Enterprise-level software plays an integral part in the design and manufacture of automotive, aerospace and a host of other critical applications. A company with a narrow focus or one with a broad-based product suite each offers its own set of risks and potential rewards. We're going to take a look at three companies that bring this sharply into focus.
Parametric Technology (Nasdaq: PMTC) formed in 1985 and found itself in trouble for a number of years earlier this decade. The woes were due to a lack of investment in research and development, price competition from low-priced rivals and a maturing market for the end product. The bad times reached a pinnacle when PMTC had a -22% return on capital.
To stop the bleeding and start the breathing, management embarked on an acquisition spree and has digested eight firms in the last three years. These acquisition contributed much towards the company's turnaround. For example, the acquisition of Arbortext in 2005 enabled Parametric to get into electronic content management, and Mathsoft in acquired in 2006 now accounts for literally two-thirds of Parametric's revenue.
The company's premier product is Pro/Engineer which is to design a multitude of different products, including toys, digital cameras, automobile frames and medical equipment. The company also introduced tiered pricing for tiered applications. PMTC typically allocates 17.2% of its sales to research and development.
Parametric has successfully reengineered itself into a product life-cycle software provider (PLM) from its historical roots as a CAD/CAM provider. The flip side is that PMTC is still focused on economically sensitive areas such as autos and aerospace. Additionally, the company is now locking horns with industry heavyweights such as Dassault Systemes SA.
Transitioning to Three Dimensions
Dassault Systemes SA (Nasdaq: DASTY) is a major player in the product life-cycle (PLM) business and has one of the largest market shares with 25% of the market. In addition to this, the company has fostered close relationships with the academic community so that when students go out into the real world, they are already familiar with Dassault's systems. The company also partners with IBM (NYSE: IBM) for value-added service and sales to large accounts.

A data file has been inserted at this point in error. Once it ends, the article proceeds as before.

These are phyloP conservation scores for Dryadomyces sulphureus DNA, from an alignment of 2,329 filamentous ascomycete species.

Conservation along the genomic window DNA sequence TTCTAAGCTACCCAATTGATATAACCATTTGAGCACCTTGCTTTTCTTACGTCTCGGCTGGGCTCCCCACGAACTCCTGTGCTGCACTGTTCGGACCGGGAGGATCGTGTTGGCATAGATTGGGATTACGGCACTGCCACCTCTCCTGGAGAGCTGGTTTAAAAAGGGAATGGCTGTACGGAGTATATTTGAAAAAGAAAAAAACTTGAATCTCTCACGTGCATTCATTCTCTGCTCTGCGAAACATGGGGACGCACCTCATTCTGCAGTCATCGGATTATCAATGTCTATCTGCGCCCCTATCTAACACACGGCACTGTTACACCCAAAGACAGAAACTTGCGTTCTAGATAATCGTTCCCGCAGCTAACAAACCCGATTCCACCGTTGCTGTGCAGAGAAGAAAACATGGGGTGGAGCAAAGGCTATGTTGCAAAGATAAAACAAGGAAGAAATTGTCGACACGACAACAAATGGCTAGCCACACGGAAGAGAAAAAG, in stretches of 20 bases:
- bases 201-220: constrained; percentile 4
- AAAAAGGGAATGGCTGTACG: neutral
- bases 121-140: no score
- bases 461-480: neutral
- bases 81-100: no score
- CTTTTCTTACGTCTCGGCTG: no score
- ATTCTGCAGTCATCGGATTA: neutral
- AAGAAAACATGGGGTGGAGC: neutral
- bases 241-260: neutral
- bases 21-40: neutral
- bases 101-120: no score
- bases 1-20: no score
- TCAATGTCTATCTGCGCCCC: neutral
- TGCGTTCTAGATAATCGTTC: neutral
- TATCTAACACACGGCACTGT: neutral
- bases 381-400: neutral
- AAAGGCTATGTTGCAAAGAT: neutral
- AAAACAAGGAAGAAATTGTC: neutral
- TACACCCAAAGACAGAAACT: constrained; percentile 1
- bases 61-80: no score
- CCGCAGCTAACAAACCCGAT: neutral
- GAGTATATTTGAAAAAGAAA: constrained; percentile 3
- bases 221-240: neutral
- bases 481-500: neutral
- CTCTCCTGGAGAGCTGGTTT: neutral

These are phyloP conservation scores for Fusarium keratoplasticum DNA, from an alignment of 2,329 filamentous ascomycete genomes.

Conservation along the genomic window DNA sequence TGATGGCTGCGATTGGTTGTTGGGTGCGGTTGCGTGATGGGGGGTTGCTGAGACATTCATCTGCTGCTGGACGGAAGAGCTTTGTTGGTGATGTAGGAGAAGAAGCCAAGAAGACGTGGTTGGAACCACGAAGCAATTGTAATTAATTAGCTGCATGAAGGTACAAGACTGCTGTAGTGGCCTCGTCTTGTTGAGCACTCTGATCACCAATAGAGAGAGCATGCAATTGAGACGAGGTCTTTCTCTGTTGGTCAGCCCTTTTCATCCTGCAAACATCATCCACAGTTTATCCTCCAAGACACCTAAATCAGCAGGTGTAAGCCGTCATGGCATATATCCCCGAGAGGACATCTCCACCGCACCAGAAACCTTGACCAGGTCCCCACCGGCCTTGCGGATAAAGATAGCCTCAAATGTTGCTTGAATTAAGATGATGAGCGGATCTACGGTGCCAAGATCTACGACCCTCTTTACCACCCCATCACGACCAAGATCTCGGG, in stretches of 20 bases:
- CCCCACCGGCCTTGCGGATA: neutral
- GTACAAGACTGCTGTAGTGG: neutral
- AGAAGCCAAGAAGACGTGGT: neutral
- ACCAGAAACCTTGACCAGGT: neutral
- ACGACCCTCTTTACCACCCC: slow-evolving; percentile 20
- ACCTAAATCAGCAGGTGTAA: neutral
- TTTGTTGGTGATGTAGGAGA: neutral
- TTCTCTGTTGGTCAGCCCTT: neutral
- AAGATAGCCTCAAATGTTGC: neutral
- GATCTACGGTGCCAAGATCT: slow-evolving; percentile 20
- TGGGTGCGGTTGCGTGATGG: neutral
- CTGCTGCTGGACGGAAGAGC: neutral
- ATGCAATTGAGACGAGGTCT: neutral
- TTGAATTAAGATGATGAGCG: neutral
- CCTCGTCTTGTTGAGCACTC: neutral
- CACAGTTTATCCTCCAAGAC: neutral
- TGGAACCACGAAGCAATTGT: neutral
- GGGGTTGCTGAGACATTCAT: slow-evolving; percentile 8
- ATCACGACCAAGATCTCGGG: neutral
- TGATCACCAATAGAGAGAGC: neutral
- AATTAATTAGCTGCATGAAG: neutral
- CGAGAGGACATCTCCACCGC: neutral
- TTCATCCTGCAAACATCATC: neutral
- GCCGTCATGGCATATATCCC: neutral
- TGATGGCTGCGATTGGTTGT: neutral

Dassault Systemes SA has a well-deserved reputation for research and development. Traditionally, DASTY allocates over a quarter of its sales revenue to technological innovation. Perhaps that is why Boeing (NYSE: BA) employed Dassault's systems for the design of its new 787.
One of Dassault's newest products is SolidWorks, a three-dimensional CAD product designed to help customers reduce product-development and time-to-market costs. Dassault has plenty of competition nipping at its heels as Autodesk (Nasdaq: ADSK) and MSC Software (Nasdaq: MSCS) are not going to let the company rest.
Flogging a Dead Horse
Citrix Systems (Nasdaq: CTXS) has acquired its way into becoming a provider of remote-access software products to a great deal of high-growth market segments. Citrix products allow customers to centralize applications on their servers to save time and effort in managing and supporting those applications.
In the past, Citrix partnered with Microsoft (Nasdaq: MSFT), but there is a possibility that Microsoft will be developing its own product. This has been neither confirmed or denied, but the prospect of going toe-to-toe with the 800 pound gorilla is daunting to say the least. Its 13.1% allocation of sales to research and development pales to Microsoft's.
Citrix's core constituency markets are now mature and the company has less than a 10% foothold in a market dominated by products developed by Cisco Systems (Nasdaq: CSCO) and F5 Networks (Nasdaq: FFIV).
Although each of these companies have price-earnings multiples in the mid-20s, the sales-to-market-capitalization ratio is far more telling. Parametric's market cap of $2 billion divided by its $912 million in sales gives us about 2.2-times. Dassault's $7.4 billion in market cap divided by $1.45 billion in sales is roughly 6.33-times, and Citrix's $6.4 billion market cap divided by its $1.08 billion in sales gives us 5.9-times. Which do you perceive as being under-valued? (To get started, check out Ratio Analysis Tutorial.)
Market performance is the bottom line of course, at least for us. In the past year, Citrix has declined about 15%, Dassault has risen roughly 20% and Parametric has appreciated around 70%.
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